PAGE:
Here’s how they look now.

    The one at the very top I went ahead and rinsed in water and dried off.  Here is how that looks now.
    I think I will have to do that with all of them before using them. 

    DesertskydencalMichaelDMarinos_88
  • dencaldencal -
    edited August 30
    GTO

    What a splendid set of well maintained brushes🤩

    Denis
  • @dencal they aren’t the greatest brushes.  The Loew Cornell talking 4500 series is my favorite brush but they no longer make that series.  
    I have a set of #2 and #6 filberts that are not shown here (they are always kept clean and  oiled).
    The set shown here are some that I’ve neglected but would like to have handy again.  
    This cleaning process made me realize just how much build up near the ferrules distorts the bristles.  Keeping that clean is critical.  
    Lately when I clean a brush after painting I pull walnut oil through them until I don’t see any more paint color.
    Thanks for your help with how to recondition them.
    dencal
  • @GTO
    I've done something very similar using Murphy's Oil Soap to soak the briushes first.  Worked as well as your approach.

    My brushes are in good shape right now, but nest time that need this kind of treatment I plan to use a plastic hair comb to clean out the dried paint.  I've also heard of using brass wire brushes to do the cleaning, but I think a comb would be more gentle on the bristles.

    I also make my own brush cleaning soap.  I superfat it and use a recipe that it has good conditioning properties.  Using this soap keeps the bristles "healthy".  
  • @mstrick96 the super fat soap method makes sense.  I think that would be equivalent to the hair forming paste.  It is a fatty conditioner. 
  • @GTO and @mrstrick96 - Are your brushes natural bristle and hair or synthetic? I have ruined synthetic brushes with short exposure (less than 1 minute) to alcohol and OMS. thanks. 
  • I have both synthetic and natural hair and have not had any problems with OMS.  This was the first time I’ve dipped anything in alcohol.  But I didn’t see any problems with either synthetic or natural bristles here. 
  • mstrick96 said:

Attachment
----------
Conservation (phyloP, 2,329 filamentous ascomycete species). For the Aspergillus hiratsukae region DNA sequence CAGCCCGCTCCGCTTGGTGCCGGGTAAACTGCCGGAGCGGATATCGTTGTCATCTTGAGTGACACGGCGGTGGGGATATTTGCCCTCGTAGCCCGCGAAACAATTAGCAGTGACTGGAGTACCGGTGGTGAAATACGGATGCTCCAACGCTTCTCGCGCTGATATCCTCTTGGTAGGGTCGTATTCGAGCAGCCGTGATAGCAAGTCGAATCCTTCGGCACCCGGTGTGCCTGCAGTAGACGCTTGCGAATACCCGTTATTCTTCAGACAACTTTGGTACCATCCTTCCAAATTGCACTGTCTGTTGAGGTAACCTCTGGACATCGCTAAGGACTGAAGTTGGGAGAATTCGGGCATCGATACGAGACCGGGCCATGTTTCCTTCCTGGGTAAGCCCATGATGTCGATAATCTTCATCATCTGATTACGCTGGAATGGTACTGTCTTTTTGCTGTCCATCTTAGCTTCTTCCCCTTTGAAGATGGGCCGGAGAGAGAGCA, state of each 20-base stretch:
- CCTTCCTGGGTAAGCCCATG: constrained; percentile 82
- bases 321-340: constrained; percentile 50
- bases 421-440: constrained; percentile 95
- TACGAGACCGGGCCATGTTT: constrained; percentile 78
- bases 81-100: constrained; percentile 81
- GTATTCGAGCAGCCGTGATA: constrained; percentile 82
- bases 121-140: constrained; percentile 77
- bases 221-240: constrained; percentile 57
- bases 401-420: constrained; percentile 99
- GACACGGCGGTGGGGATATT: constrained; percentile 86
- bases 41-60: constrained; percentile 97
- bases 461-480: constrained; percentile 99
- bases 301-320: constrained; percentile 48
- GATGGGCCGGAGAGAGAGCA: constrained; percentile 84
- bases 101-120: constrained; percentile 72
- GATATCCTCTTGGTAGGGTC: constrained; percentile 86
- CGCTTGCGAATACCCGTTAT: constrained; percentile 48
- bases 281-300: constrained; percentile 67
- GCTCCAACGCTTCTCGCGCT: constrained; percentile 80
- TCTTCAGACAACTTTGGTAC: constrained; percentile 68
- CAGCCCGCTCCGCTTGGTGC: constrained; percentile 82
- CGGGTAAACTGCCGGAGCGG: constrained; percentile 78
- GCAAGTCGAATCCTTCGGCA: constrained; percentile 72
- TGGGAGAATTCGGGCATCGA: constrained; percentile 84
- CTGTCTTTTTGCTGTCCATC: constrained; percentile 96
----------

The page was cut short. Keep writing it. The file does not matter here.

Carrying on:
@GTO
    I've done something very similar using Murphy's Oil Soap to soak the briushes first.  Worked as well as your approach.

    My brushes are in good shape right now, but nest time that need this kind of treatment I plan to use a plastic hair comb to clean out the dried paint.  I've also heard of using brass wire brushes to do the cleaning, but I think a comb would be more gentle on the bristles.

    I also make my own brush cleaning soap.  I superfat it and use a recipe that it has good conditioning properties.  Using this soap keeps the bristles "healthy".  
    I have used a brass brush on house paint brushes, but not my art brushes.
    I was thinking of trying a toothbrush next time I swap mine out for a new one.

    I have heard a bit of beeswax can help in conditioners, but have not tried it yet. 
  • edited August 30
    Washing brushes in harsh chemicals and solvents just wrecks them. Best not to wash them at all but keep in an oil bath. If you do need to to wash them the type of cleanser/conditioner I mentioned above is the best. After washing, shape the brush and wrap in absorbent tissue to dry completely in shape. When you unwrap them your brushes will be in much better condition than if you had used solvents.
  • After reading this post I left a bunch of brushes that I had neglected, some had gone super stiff, some with dried paint, in some Vanish Oxi Advance, its a chlorine cleaning booster for clothes, with hydrogen peroxide in it, though it doesn’t say what %, its probably around the same as stain remover.

    After 6 hours I rinsed them, they came out great, except 2 which were the worst and may need another round.

    Very helpful thread thank you all.

     :) 
  • MichaelD

    Pharmacies sell hydrogen peroxide in 3% and 6% concentrations in small bottles with big prices.
    If you need large quantities or higher concentrations it is assumed you are building rockets or bombs.